ARTICLE 131    2015

FROM OYSTER-EATING SHELLFISH TO

PEOPLE EATING COCKLES 

by Jenny Edwards

 

During the last school holidays scores of children and adults gathered at Narooma to get a closer look at some of the animals that live under and beside the wharf.  One of the more unusual finds brought ashore for people to get a closer look was a Giant Hairy Triton or Whelk (Cymatium parthenopea).  It is not clear why it’s called a “giant” -  it only grows to a maximum length of 15cm.  Oyster farmers, especially those in southeast Queensland and along the north coast of NSW, are very familiar with this mollusc because of its appetite for their product. 

 

Despite being regarded as a pest by the oyster farmers, the shellfish has some fascinating features.  When the animal is alive its shell is covered with an outer layer, the periostracum, made of conchiolin.  For the organic chemists among you, this is a quinone-tanned, horny mixture of proteins and complex sugars.  Instead of being a smooth layer the periostracum is raised into many “hairs” or bristles providing the triton with the perfect camouflage when it shelters in rocky crevices among similar coloured seaweeds.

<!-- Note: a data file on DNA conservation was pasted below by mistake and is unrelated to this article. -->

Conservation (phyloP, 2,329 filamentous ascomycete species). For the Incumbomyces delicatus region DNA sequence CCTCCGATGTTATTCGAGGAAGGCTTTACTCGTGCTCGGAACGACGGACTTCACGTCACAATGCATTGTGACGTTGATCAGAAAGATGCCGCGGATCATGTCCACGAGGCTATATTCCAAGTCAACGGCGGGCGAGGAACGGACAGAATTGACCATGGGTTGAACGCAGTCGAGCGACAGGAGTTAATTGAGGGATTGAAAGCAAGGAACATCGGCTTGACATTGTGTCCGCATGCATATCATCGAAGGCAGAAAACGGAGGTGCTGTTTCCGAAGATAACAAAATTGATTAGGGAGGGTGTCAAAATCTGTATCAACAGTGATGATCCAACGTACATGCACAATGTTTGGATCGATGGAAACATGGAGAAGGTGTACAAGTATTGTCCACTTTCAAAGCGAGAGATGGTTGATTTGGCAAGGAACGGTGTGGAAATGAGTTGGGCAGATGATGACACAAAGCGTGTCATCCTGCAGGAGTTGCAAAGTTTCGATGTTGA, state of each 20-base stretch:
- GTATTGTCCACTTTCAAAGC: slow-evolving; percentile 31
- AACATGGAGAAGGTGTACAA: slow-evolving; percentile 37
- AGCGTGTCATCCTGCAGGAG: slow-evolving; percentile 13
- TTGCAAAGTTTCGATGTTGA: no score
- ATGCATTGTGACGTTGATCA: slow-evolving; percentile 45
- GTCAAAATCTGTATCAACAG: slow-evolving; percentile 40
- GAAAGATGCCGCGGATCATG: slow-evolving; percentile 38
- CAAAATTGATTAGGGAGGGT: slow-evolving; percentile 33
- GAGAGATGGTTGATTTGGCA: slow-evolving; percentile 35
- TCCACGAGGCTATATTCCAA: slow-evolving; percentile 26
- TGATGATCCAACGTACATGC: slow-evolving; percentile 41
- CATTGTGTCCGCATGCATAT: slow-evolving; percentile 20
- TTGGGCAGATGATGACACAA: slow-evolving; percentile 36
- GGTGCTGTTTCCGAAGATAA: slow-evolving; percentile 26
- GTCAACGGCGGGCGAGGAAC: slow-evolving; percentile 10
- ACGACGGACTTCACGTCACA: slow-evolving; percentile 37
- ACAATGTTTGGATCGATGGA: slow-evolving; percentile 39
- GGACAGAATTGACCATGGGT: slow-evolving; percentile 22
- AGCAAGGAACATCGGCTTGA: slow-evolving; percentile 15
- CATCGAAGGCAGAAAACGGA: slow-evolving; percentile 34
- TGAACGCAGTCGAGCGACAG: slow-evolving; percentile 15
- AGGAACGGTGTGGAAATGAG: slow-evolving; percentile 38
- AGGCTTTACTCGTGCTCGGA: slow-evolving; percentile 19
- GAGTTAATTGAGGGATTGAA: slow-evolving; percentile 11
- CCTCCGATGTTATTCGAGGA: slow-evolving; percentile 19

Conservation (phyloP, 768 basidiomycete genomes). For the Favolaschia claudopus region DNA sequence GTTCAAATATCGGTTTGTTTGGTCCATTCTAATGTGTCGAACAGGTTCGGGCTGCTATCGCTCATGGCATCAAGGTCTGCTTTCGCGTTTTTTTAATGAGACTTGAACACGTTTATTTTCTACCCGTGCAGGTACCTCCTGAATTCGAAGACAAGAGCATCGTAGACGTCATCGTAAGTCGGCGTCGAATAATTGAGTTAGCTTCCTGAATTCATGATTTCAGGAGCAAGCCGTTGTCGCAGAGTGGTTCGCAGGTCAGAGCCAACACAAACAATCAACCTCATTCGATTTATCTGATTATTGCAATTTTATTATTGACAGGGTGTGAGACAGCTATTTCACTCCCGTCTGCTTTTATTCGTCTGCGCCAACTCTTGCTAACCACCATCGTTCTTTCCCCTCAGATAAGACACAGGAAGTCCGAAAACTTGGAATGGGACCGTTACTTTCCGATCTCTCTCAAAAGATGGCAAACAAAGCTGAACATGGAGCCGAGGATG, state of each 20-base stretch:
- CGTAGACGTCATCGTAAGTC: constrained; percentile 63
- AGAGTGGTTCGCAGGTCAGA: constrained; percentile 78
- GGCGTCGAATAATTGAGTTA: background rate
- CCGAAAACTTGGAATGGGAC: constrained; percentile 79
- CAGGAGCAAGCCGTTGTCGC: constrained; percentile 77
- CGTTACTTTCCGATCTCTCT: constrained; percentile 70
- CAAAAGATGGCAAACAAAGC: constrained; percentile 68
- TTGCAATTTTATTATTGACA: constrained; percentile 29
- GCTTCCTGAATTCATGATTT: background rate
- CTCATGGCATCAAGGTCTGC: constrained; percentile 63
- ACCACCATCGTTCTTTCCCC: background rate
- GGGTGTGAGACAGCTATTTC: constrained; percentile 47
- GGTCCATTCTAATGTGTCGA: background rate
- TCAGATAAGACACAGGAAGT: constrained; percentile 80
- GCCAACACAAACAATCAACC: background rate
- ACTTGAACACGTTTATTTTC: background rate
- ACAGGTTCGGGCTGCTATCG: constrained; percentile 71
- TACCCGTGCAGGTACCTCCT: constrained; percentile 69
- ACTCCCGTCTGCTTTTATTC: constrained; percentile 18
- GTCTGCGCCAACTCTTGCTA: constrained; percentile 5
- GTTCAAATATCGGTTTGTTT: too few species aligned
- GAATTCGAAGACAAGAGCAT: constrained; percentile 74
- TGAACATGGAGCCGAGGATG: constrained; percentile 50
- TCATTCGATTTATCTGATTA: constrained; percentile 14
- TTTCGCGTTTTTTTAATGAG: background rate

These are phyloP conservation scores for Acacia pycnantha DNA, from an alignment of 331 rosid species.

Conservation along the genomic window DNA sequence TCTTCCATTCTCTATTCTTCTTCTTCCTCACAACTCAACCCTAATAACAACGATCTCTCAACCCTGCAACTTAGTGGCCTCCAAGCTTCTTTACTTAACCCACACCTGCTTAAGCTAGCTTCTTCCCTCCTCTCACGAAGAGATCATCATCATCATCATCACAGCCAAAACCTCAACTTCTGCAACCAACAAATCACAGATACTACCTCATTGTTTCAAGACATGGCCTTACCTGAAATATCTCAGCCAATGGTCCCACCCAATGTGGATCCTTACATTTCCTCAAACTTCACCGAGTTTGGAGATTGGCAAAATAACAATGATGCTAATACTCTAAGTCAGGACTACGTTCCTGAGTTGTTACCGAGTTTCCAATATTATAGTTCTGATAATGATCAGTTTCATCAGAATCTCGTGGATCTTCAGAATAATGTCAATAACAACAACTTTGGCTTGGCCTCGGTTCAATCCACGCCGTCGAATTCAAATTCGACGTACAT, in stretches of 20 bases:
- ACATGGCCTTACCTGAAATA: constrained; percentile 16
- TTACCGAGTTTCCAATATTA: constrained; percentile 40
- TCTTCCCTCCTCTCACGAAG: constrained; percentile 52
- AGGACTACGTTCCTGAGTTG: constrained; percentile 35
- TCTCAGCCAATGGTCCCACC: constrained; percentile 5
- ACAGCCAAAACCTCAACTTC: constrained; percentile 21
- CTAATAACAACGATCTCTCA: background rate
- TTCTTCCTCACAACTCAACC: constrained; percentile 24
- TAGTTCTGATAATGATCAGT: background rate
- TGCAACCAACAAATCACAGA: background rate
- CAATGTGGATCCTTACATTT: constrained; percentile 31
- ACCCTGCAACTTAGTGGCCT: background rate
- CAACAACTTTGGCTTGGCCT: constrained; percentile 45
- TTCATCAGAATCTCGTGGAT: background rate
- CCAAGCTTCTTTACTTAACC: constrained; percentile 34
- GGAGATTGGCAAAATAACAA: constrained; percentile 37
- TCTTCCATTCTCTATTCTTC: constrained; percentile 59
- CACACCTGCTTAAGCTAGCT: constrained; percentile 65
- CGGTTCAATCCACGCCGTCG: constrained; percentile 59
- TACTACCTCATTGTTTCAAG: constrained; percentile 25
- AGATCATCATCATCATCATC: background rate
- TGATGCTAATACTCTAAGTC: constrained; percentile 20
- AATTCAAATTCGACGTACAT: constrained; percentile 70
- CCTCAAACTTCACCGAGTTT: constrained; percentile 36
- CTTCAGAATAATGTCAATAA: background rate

The animal itself is quite spectacular, having a cream-coloured body with numerous brown spots.  

 

The triton is sometimes called the Hairy Oyster Drill or Borer but these names are not really accurate.  It does not bore into the shell of its prey, instead it somehow paralyses the oyster causing the shells to gape and allowing it to be easily eaten. 

 

Like its near relative, Spenglers Triton, which is often seen on cunjevoi, the Hairy Triton has very distinctive egg masses that, when they are washed ashore, often puzzle beach-combers.  They look a little like half a tennis ball but the outside is papery and inside are many small, semi-transparent capsules containing the eggs.    

 

The eggs of the Giant Hairy Triton hatch into swimming larvae which remain in the plankton for over three months, sometimes much longer. It’s probably for this reason that this species is found world-wide.  

 

Cockles

Young Giant Hairy Triton on show at Narooma wharf

 

Photo - Rob Richardson